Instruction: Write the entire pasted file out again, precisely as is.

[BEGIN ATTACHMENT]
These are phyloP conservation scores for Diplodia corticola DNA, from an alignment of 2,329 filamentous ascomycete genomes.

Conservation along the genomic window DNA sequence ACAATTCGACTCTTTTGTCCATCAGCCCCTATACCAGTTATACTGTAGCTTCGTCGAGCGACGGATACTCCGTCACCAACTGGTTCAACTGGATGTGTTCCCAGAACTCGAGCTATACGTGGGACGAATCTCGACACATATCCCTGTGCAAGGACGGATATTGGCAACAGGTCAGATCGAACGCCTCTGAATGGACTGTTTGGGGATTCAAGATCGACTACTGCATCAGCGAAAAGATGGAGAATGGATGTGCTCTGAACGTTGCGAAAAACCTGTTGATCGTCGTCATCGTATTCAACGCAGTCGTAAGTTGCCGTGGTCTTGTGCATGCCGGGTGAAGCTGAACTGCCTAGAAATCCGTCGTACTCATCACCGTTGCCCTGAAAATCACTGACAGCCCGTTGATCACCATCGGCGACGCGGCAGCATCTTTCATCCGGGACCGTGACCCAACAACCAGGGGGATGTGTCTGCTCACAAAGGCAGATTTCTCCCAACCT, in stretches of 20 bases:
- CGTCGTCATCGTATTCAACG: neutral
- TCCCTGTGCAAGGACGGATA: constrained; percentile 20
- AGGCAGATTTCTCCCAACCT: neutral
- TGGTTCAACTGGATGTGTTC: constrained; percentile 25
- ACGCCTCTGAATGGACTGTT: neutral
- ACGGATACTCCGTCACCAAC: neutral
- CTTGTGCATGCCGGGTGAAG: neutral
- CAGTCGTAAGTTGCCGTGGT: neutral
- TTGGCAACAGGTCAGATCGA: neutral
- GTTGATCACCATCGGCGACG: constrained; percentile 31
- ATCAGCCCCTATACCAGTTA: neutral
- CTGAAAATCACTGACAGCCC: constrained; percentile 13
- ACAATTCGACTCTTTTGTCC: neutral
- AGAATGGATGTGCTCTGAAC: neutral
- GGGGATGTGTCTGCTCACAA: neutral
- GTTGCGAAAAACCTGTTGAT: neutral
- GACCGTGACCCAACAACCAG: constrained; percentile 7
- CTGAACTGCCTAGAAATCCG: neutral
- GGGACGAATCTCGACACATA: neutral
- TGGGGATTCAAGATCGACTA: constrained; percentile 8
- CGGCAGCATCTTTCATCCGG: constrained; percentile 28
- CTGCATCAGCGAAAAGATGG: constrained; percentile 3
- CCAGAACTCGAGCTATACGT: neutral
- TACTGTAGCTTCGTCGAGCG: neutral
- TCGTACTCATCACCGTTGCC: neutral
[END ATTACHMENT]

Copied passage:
These are phyloP conservation scores for Diplodia corticola DNA, from an alignment of 2,329 filamentous ascomycete genomes.

Conservation along the genomic window DNA sequence ACAATTCGACTCTTTTGTCCATCAGCCCCTATACCAGTTATACTGTAGCTTCGTCGAGCGACGGATACTCCGTCACCAACTGGTTCAACTGGATGTGTTCCCAGAACTCGAGCTATACGTGGGACGAATCTCGACACATATCCCTGTGCAAGGACGGATATTGGCAACAGGTCAGATCGAACGCCTCTGAATGGACTGTTTGGGGATTCAAGATCGACTACTGCATCAGCGAAAAGATGGAGAATGGATGTGCTCTGAACGTTGCGAAAAACCTGTTGATCGTCGTCATCGTATTCAACGCAGTCGTAAGTTGCCGTGGTCTTGTGCATGCCGGGTGAAGCTGAACTGCCTAGAAATCCGTCGTACTCATCACCGTTGCCCTGAAAATCACTGACAGCCCGTTGATCACCATCGGCGACGCGGCAGCATCTTTCATCCGGGACCGTGACCCAACAACCAGGGGGATGTGTCTGCTCACAAAGGCAGATTTCTCCCAACCT, in stretches of 20 bases:
- CGTCGTCATCGTATTCAACG: neutral
- TCCCTGTGCAAGGACGGATA: constrained; percentile 20
- AGGCAGATTTCTCCCAACCT: neutral
- TGGTTCAACTGGATGTGTTC: constrained; percentile 25
- ACGCCTCTGAATGGACTGTT: neutral
- ACGGATACTCCGTCACCAAC: neutral
- CTTGTGCATGCCGGGTGAAG: neutral
- CAGTCGTAAGTTGCCGTGGT: neutral
- TTGGCAACAGGTCAGATCGA: neutral
- GTTGATCACCATCGGCGACG: constrained; percentile 31
- ATCAGCCCCTATACCAGTTA: neutral
- CTGAAAATCACTGACAGCCC: constrained; percentile 13
- ACAATTCGACTCTTTTGTCC: neutral
- AGAATGGATGTGCTCTGAAC: neutral
- GGGGATGTGTCTGCTCACAA: neutral
- GTTGCGAAAAACCTGTTGAT: neutral
- GACCGTGACCCAACAACCAG: constrained; percentile 7
- CTGAACTGCCTAGAAATCCG: neutral
- GGGACGAATCTCGACACATA: neutral
- TGGGGATTCAAGATCGACTA: constrained; percentile 8
- CGGCAGCATCTTTCATCCGG: constrained; percentile 28
- CTGCATCAGCGAAAAGATGG: constrained; percentile 3
- CCAGAACTCGAGCTATACGT: neutral
- TACTGTAGCTTCGTCGAGCG: neutral
- TCGTACTCATCACCGTTGCC: neutral